Join the Cleveland Scene Press Club. Because No News is Bad News.

Woman of Letters 

Advice columnist gets a tepid profile at the Cleveland Play House

When you write a play about a real person, chances are you don't want the audience to leave the theater thinking, "Hmm, I bet she was a lot more interesting than that."

This is unfortunately the smaller-than-life treatment given to Eppie Friedman Lederer, who wrote a famed advice column as Ann Landers, in the Cleveland Play House production of The Lady With All the Answers.

This one-person show fills two acts with plenty of weird letters from troubled people (or pranksters), but playwright David Rambo stubbornly refuses to delve deeper into Lederer's inner psyche. The result is an evening of easy titters and pre-chewed humor but scant insight into one of the most influential newspaper columnists of the second half of the 20th century. 

Eppie and her twin sister Pauline (who became the doyenne of the competitively syndicated "Dear Abby" advice column), had an ongoing professional and personal feud for years. But the seriousness of that split is shrugged off in this play with a couple of short phone calls between the two gals.  

Most of the time is taken up with Eppie trying to overcome writer's block as she attempts to craft a column announcing her impending divorce. Married 36 years to Julius Lederer, the founder of Budget Rent a Car, Eppie is caught between her rage at his affair with a young woman and her long-standing opposition to divorce.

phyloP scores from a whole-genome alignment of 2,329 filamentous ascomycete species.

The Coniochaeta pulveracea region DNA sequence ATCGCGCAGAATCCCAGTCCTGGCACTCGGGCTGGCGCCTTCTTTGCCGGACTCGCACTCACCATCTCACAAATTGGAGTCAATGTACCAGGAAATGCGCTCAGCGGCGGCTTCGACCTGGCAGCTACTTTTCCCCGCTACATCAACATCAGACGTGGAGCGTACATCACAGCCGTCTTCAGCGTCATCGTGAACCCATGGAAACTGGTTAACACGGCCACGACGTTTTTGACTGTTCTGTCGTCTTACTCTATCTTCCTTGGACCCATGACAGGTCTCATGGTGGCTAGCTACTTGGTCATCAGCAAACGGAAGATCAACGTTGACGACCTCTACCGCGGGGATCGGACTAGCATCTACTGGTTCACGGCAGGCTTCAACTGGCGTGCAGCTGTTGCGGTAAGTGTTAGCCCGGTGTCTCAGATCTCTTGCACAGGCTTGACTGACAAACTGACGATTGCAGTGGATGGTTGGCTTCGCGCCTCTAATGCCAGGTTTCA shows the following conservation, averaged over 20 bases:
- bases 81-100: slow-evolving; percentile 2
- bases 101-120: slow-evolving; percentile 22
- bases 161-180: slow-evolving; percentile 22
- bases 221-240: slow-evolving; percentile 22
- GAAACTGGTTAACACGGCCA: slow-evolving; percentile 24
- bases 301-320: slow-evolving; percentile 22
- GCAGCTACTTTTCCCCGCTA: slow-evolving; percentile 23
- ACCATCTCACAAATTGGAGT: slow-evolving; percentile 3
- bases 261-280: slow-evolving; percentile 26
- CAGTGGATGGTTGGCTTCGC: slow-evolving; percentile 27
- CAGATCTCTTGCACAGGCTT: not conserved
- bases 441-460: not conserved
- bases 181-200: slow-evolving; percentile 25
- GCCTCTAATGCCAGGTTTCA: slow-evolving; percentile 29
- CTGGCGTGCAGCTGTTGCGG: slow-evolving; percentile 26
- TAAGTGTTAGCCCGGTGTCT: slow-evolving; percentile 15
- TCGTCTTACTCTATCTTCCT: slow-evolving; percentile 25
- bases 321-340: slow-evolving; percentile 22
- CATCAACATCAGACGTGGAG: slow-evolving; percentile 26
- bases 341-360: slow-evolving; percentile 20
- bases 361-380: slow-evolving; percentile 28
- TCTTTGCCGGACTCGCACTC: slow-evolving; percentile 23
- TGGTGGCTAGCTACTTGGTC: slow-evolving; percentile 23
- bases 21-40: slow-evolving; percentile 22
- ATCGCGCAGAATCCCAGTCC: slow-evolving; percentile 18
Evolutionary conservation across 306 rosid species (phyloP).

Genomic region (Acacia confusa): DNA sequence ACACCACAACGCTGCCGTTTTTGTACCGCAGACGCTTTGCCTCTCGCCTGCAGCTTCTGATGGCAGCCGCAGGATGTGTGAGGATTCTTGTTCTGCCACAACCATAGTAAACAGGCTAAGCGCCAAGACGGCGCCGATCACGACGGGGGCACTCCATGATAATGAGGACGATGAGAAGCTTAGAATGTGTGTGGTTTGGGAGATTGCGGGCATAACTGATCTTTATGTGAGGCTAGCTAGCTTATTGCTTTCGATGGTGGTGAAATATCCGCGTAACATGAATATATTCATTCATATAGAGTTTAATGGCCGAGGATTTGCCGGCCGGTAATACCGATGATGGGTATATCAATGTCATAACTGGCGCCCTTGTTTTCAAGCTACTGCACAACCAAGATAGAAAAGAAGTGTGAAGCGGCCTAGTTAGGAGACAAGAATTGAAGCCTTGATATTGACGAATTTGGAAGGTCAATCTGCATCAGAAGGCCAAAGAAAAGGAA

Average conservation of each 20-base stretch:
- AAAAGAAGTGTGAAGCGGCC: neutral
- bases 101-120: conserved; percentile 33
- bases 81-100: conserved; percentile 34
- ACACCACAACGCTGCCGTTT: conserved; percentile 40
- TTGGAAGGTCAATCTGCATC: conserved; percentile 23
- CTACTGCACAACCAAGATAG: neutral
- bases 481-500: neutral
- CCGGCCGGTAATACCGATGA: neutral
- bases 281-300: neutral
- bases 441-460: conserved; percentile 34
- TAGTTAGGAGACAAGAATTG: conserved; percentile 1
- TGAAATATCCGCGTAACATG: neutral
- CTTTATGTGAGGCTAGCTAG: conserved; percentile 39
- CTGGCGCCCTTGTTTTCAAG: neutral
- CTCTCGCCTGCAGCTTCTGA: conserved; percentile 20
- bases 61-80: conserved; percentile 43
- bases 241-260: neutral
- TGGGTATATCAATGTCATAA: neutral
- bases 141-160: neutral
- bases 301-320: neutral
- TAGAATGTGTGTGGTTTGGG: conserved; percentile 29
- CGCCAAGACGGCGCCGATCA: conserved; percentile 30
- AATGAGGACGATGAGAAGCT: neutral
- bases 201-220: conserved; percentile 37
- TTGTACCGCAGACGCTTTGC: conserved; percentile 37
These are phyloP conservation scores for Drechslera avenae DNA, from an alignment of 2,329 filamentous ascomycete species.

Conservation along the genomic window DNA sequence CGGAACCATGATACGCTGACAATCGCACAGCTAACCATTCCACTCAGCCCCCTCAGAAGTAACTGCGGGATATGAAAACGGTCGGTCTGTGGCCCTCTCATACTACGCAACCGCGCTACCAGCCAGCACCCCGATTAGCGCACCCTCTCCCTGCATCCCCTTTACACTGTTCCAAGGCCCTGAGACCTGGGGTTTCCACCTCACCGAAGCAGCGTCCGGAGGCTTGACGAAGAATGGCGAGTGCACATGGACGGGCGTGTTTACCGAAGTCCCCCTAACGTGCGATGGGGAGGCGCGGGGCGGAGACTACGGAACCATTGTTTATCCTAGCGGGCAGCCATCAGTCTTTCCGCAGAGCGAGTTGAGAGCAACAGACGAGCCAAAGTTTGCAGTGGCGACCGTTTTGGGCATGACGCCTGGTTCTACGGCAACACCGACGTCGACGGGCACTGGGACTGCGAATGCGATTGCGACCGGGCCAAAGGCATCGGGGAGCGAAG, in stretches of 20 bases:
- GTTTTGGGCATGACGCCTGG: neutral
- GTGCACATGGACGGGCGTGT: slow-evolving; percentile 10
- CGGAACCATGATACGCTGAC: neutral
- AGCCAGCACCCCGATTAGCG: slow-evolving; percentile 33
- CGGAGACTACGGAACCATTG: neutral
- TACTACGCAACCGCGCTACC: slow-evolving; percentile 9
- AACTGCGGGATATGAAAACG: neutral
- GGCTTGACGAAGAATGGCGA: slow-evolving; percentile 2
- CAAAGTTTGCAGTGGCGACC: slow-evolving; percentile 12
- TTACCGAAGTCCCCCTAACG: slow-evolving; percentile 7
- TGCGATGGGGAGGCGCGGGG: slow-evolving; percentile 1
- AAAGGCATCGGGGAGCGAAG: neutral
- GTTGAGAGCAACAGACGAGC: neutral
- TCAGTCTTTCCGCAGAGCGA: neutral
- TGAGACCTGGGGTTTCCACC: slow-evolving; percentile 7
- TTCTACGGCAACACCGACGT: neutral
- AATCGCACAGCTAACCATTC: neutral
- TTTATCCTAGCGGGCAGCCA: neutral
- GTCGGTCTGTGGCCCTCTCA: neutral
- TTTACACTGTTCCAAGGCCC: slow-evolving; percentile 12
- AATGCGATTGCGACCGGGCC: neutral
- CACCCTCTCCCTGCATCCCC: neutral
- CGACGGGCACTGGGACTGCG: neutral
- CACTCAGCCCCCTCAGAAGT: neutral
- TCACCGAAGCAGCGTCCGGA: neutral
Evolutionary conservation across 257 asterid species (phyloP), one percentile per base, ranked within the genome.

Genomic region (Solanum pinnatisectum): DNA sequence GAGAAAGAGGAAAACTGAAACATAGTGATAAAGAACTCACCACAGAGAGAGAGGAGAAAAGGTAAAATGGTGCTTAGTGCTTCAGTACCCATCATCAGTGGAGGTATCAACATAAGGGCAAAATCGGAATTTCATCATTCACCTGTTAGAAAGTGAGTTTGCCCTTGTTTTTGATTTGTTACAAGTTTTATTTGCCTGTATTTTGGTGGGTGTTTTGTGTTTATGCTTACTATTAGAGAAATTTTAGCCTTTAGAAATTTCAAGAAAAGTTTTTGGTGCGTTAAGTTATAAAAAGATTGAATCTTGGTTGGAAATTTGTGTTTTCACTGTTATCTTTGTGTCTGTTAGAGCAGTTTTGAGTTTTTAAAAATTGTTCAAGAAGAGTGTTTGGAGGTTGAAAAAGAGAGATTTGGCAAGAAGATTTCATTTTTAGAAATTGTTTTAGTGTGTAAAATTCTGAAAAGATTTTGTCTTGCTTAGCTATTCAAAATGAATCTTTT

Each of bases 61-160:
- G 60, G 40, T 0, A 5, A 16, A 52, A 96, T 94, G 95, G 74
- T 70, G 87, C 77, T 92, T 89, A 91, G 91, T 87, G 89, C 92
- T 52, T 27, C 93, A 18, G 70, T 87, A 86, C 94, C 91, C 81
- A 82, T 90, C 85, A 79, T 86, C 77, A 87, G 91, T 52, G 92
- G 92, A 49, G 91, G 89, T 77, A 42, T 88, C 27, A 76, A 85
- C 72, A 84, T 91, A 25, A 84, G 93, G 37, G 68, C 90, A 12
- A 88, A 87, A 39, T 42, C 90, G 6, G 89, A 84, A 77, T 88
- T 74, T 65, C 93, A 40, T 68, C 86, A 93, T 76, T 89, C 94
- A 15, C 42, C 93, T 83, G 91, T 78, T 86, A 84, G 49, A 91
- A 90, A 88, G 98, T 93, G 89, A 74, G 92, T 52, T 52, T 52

But even though she's onstage for a long time, Rambo never has Eppie explain why she never worked to save her treasured marriage. Instead, we get a ton of winks and knowing asides as she reads letters from folks who like to screw while wearing a motorcycle helmet or clean house in the nude. 

As directed by Seth Gordon, Mimi Kennedy creates a warm and feisty presence for Eppie that feels very comfortable. But the whole show is too comfy by half, lacks dramatic tension and actually minimizes her significant contributions to the discussion of controversial issues such as homosexuality and the Vietnam War.

We welcome readers to submit letters regarding articles and content in Cleveland Scene. Letters should be a minimum of 150 words, refer to content that has appeared on Cleveland Scene, and must include the writer's full name, address, and phone number for verification purposes. No attachments will be considered. Writers of letters selected for publication will be notified via email. Letters may be edited and shortened for space.

Email us at

Cleveland Scene works for you, and your support is essential.

Our small but mighty local team works tirelessly to bring you high-quality, uncensored news and cultural coverage of Cleveland and beyond.

Unlike many newspapers, ours is free – and we'd like to keep it that way, because we believe, now more than ever, everyone deserves access to accurate, independent coverage of their community.

Whether it's a one-time acknowledgement of this article or an ongoing pledge, your support helps keep Cleveland's true free press free.

Read the Digital Print Issue

September 23, 2020

View more issues

Most Popular

No recently-read stories.

Visit the archives…


Never miss a beat

Sign Up Now

Subscribe now to get the latest news delivered right to your inbox.


Staff Pick Events

  • 78th Street Studios Third Friday Art Walk @ 78th Street Studios

© 2020 Cleveland Scene: 737 Bolivar Rd., Suite 4100, Cleveland, OH 44115, (216) 505-8199
Logos and trademarks on this site are property of their respective owners.

Website powered by Foundation